Setting Standards for Physician Coaching May Help with Burnout

Professor Angela Passarelli said the coaching industry can impact health care, but needs tailored guidelines for physicians

May 22, 2024
Health Care, Management
Angela Passarelli_Standards for Physician Coaching_Duke University's Fuqua School of Business

The coaching industry has often catered to physicians holding leadership positions within their organizations. But with many doctors considering quitting their jobs, coaching has also emerged as a tool to address the burnout that seems to be afflicting the medical profession.

“During the pandemic, we found that physician burnout was skyrocketing,” said Angela Passarelli, a professor in the area of management and organizations at Duke University’s Fuqua School of Business.

Passarelli said it is no surprise that health organizations tapped into coaching to help alleviate the issue of burnout, since several studies have already shown coaching’s effectiveness in improving the wellness of health care workers and even preventing turnover.

However, the current market of physician coaching is marred by a lack of standardized expertise, Passarelli said.

A lack of regulation

There are a number of credentialing bodies, Passarelli said, but none target the specific subfield of physician coaching.

“And some coaches don’t have any certification at all,” Passarelli said. “It's not like accountants who have the CPA exam. Someone could have zero coaching training and still market themselves as a coach. It's just a highly unregulated industry, and it is booming.”

Even if one were to hold a general coach credential, Passarelli and her colleagues realized additional specialization was needed, and a broad “health care certification” wouldn’t address the specific needs of physician coaching.

“The needs of physicians are different from the needs of nurses or other health care professionals,” she said. “So, we started with physicians.”

Determining key competencies for physician coaches

In the paper, “Competencies for Those Who Coach Physicians: A Modified Delphi Study”, published in the journal Mayo Clinic Proceedings, Passarelli and co-authors start the process of gathering stakeholder consensus around a baseline of standards for physician coaches.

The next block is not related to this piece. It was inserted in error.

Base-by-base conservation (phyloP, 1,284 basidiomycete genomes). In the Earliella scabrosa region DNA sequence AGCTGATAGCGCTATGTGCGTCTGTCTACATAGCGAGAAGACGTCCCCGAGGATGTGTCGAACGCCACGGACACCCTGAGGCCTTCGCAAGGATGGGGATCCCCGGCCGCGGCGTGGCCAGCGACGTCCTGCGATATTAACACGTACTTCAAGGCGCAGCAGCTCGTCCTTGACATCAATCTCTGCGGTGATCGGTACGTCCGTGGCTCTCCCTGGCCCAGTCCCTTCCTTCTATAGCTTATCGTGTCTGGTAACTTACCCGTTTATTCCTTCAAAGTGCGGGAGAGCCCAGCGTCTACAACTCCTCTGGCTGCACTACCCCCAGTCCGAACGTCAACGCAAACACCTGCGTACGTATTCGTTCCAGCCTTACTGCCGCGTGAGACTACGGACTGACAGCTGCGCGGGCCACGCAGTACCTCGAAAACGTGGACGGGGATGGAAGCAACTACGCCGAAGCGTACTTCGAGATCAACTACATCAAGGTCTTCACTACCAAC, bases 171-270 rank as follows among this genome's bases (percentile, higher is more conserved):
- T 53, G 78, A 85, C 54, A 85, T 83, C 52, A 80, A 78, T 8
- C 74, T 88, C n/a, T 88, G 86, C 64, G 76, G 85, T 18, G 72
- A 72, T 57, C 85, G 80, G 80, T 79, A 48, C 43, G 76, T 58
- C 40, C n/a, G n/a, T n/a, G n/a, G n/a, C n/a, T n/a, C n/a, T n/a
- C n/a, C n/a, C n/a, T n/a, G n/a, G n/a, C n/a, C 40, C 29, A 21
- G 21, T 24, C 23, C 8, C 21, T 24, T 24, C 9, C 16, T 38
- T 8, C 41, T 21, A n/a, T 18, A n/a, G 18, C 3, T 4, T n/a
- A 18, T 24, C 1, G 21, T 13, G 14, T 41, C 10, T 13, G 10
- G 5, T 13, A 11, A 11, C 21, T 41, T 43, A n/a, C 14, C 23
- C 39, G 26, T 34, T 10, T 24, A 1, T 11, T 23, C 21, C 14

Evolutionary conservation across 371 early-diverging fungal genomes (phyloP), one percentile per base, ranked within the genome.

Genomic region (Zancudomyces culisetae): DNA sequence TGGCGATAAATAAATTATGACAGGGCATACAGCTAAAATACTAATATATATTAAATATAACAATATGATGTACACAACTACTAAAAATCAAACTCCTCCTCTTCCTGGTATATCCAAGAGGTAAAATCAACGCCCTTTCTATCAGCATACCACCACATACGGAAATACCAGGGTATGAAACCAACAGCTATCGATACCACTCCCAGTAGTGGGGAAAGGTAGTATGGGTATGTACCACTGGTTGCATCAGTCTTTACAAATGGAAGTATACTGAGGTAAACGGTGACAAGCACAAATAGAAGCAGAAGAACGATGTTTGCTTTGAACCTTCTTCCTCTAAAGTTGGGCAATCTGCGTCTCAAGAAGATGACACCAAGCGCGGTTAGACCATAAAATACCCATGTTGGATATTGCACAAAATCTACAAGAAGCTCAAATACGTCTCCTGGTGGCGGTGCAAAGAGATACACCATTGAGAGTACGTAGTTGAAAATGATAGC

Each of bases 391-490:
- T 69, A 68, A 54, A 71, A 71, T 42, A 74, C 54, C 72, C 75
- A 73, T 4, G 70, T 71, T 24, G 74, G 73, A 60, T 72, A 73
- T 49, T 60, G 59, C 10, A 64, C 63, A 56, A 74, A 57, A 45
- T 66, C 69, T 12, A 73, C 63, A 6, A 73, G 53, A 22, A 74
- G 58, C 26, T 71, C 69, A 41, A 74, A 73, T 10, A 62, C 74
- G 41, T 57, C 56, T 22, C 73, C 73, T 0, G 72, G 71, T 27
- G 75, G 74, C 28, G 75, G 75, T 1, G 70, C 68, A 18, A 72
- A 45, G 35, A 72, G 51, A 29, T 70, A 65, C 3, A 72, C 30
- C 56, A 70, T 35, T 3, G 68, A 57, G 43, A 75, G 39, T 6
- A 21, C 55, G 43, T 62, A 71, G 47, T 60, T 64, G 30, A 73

“The goal was to create a scientific foundation for the practice of physician coaching,” Passarelli said.

The researchers adopted the “Delphi technique,” a common method “to establish competencies in medicine” through expert opinions from stakeholders.

First, the Institute of Coaching selected a group of 11 experts who agreed on a list of “thematic areas” and “competencies” for physician coaches. The researchers then designed a survey to collect responses from a wide sample of stakeholders representative of the United States and Canada physician coaching industry.

“We involved not just people who are physician coaches, but also physicians who have been coached,” Passarelli said.

Nearly 100 stakeholders commented on and rated the expert suggestions, and determined a final list of 129 specific competencies under six general themes that reflect the most in-demand areas for physician coach expertise and training: 1) Physician-specific coaching; 2) Understanding physician and health care context, culture and career span; 3) Coaching theory and science; 4) DEI and other social dynamics; 5) Well-being and burnout; 6) Physician leadership.

The agreement around the responses ranged from 80.5% to 95.6%, the study shows.

“And what surprised me was that when we asked people to rank the six key areas in order of importance, what came out on top was ‘coaching theory and science,’” Passarelli said. “It shows that the field is very hungry for evidence-based competencies.”

The applications in health care

Passarelli said health care organizations running internal coaching programs could use the study as a basis for their educational material. And if they are hiring coaches, they will be able to select them based on knowledge of the key areas that emerged from the survey.

But she said these are only standards for entry into the field, not predictors of what makes an effective coach.

“What we created is a baseline of what you need to understand in order to work effectively with this particular population,” Passarelli said. “What we did not do is to create standards that distinguish the best coaches. For that, we will need more behavioral trials.”

Maybe some well recognized medical organization, such as the National Board of Medical Examiners, can use these guidelines to certify physician coaching, Passarelli added.

“Coaching is like a band aid to a bigger systemic issue,” she said. “Burnout needs to be addressed at a system level. But until those system-level changes can happen, coaching is one way to alleviate the suffering that's happening for some of these health care professionals. When they are functioning at their best, the quality of care improves.”

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